I’m working on a picture book that has small furry animals and birds in it. With the exception of Nuts to You (which is about squirrels), it’s a little different than what I usually do. There’s a part where Thomas (a small furry animal) and Lucy (a bird) make a cake together. I’m thinking of including their recipe in the illustration. Which is where I ran into trouble.

I always run into trouble. I have a gift for taking something simple and transforming it into something complicated. It’s just what my mind does. Then I am forced to think it all through, back down into something simple again.

In this case, it was the recipe.

Because I had no problem giving Thomas a picturesque abode inside a tree trunk, with a green door and furniture and rugs and quilts and whatnot — I had no problem giving him a backpack — why not? I will admit I debated about lighting. I decided he does not have electricity. He does have a beautiful hurricane lamp.

But I stumbled, while looking at recipes, on the use of baking powder and baking soda.

Sugar was easy — they could use honey. Or maple syrup. They could make flour from wild oats or wild rice. They could use nut oil for the fat, because, butter?

But how would they have baking soda? I looked it up — it’s basically ground-up rock, either a rock called “nahcolite” or one called “trona. So if they lived where these rocks occur naturally, that’s a possibility. Same for salt — there are salt mines not far from where they live. Or maybe they could chip some away from one of those blocks hunters put in the woods to attract deer. Wash the deer spit off and smash it into bits. Tiny little bits.

And then there is the problem of eggs. It seems really creepy for a bird to make a cake that uses eggs. Plus they would have to be tiny eggs. Hummingbird eggs maybe. And who wants to think about that? Because either they steal them, or mother hummingbird offers them up.

So I looked up “vegan fruitcakes.” Which I found plenty of. They still use baking soda.

I looked up “pioneer fruitcakes,” thinking they might have had some resourceful (or resource-less) recipes. But it turns out that those pioneers used lots of butter (or lard), eggs, and sugar.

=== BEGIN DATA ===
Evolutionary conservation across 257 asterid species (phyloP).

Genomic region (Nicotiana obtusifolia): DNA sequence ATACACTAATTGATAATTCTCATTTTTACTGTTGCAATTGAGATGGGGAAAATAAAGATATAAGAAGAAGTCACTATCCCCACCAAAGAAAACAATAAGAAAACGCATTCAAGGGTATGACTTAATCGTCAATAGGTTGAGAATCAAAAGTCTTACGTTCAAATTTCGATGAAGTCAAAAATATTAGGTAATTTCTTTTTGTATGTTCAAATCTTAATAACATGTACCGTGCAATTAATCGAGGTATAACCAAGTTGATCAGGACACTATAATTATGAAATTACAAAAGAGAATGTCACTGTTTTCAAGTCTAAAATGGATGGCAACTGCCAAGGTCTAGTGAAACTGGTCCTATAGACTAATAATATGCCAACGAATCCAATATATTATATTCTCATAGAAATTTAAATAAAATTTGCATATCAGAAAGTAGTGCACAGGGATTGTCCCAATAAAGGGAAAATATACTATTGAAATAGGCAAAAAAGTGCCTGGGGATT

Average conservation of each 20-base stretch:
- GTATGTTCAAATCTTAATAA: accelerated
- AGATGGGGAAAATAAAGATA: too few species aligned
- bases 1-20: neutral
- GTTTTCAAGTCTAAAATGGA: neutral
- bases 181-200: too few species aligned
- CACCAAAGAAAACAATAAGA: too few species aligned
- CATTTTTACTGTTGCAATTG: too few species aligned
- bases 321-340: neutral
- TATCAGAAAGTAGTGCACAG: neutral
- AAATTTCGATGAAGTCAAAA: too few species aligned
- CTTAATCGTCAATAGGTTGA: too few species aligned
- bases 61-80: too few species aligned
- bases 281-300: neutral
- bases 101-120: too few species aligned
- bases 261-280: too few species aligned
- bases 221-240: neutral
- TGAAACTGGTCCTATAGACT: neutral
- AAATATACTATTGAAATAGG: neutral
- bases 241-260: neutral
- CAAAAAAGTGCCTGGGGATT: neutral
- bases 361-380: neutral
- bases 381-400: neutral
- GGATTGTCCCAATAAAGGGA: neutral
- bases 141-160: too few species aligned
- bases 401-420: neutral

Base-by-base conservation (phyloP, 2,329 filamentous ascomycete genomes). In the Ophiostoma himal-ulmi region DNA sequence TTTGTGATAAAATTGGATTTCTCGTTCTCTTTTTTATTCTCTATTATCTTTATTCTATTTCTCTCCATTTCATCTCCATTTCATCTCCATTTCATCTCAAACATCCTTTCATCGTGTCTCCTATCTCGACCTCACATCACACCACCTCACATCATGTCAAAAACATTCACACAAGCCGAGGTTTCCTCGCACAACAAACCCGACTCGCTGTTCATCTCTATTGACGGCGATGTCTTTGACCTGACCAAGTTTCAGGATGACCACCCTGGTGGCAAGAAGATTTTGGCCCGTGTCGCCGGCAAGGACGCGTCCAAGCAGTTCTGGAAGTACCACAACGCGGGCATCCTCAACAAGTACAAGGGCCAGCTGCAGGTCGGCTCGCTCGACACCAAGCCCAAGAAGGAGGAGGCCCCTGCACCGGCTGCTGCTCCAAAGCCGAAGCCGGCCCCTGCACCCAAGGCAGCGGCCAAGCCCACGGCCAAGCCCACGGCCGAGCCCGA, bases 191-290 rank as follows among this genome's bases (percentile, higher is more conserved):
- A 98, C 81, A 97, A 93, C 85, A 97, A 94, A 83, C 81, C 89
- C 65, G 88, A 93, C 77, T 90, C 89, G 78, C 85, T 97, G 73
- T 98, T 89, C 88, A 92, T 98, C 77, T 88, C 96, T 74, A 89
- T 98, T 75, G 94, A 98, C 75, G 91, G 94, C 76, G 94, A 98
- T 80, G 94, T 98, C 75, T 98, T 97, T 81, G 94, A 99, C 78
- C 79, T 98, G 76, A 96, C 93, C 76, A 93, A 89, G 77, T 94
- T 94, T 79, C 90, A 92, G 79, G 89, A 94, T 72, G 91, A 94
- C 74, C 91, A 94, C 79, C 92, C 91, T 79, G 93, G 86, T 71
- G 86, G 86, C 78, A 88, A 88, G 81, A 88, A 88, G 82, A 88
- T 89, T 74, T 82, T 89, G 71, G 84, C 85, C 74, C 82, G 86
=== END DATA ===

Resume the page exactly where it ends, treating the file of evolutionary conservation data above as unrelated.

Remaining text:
I remembered a cake-like kind of bread, “essene bread,” that natural foods stores sometimes sell, that is made according to an ancient Biblical recipe. Really tasty. I used to toast it and put a poached egg on top. But it involves sprouting wheat, which takes time. And is not something my readers or their busy parents are likely to do.

I consulted Lorinda Bryan Cauley’s The Town Mouse and the Country Mouse, which I adore. Her country mouse makes a soup of barley and corn and a root stew for dinner, with a “rich nut cake” for dessert. She offers no recipe. There is also mint tea — fair enough. Her country mouse wears overalls and a checkered shirt, and has a bundt pan! There is a stick of butter on his table. His log (literally) home has overstuffed furniture, a woodstove, and is lit with candles. I think we can all agree that electricity would be going too far.

I revisited Wind in the Willows. It had been awhile, but I seemed to remember champagne. First page: brooms, dusters, ladders, chairs, and whitewash. Mole and Rat’s luncheon basket contains cold chicken, as well as: “coldtonguecoldhamcoldbeefpickledgherkinsaladfrenchrollscressandwidgespottedmeat-gingerbeerlemonadesodawater.

Bright fires in the parlour. Dressing gowns and slippers. Off to the nearest village for milk and eggs and various necessaries. So. And of course, the very expensive motor car.

I think it’s interesting how we draw our lines.

All this to say, the eggs still creep me out too much. But I’m going to let them have baking soda. And even butter. I mean — he has a backpack.